Each district and school shares daily the incredible work they are doing. Principals check the weekly blogs of their teachers instead of lesson plans to have an on-going look at what is happening in all of their classrooms. Parents also have access to the blogs with resources in how to extend learning to the home since there are is no longer “homework.”

Dream with me... share what your vision of the future includes!

Wednesday, January 17, 2018

Asking Good Questions

I am taking an online class and one of the things that our latest module was about was about how to ask students good questions during read-alouds.

This got me thinking that these same rules also apply to adults asking questions during twitter chat:
- Questions should help people understand their feelings and promote critical thinking
-Questions should help people develop their language & communication skills on their stance
 -Questions need to help make connections to past and future events or share experiences
-Questions need to introduce new ideas, events, and possibilities
-Each question should lead to multiple turns for each speaker

So, I decided to help create a little one-pager to help those as they think of questions when hosting a chat.

1)      Decide the increments between questions: This will determine the number of questions you should plan on. (I recommend either 10 or 15 minute increments)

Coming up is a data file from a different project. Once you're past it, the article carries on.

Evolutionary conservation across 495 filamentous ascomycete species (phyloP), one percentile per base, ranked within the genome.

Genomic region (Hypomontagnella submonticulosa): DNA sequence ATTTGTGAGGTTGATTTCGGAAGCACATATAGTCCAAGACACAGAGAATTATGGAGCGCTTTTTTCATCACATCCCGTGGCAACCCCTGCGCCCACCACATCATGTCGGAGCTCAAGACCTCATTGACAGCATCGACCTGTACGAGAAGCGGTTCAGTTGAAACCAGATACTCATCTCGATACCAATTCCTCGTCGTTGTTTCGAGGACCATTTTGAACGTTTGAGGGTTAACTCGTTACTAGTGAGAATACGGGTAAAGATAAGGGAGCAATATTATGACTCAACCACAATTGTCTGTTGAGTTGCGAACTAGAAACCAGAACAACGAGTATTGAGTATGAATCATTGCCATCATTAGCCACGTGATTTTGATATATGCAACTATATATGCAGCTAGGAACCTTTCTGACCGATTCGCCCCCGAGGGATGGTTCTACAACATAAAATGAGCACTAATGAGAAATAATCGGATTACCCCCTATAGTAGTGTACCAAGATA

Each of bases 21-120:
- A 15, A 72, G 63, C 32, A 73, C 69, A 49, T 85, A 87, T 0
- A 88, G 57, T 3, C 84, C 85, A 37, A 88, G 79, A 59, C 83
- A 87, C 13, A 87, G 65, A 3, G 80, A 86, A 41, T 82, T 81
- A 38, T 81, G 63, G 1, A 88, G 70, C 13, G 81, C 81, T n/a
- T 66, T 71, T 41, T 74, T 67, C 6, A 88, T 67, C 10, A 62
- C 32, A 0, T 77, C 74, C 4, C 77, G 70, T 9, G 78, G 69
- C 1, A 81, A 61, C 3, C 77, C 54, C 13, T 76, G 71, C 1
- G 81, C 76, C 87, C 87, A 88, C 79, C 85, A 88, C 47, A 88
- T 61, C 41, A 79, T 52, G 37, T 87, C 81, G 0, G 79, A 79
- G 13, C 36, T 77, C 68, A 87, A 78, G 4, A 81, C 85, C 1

2)      ICEBREAKER: Your first question should be something easy and catchy, you want people to respond. I generally ask for location (So cool that we can have global cohorts!) and ask them a fun question related to the theme of the chat (What is your favorite _insert theme_?)
3)      Last Question: I always plan my first & last questions first. The last Question should generally be a REFLECTION (Where people can share a take-away) or an ACTION PLAN (What will you do this week?)
4)      After the Icebreaker: Ask something open-ended (How do you define…? What is…? What do you remember about…? )
5)      Ask for examples: Encourage sharing of a pic, quote, or something that happened in class. Use tweetdeck, so that you have an example ready to go to MODEL for others what they can share.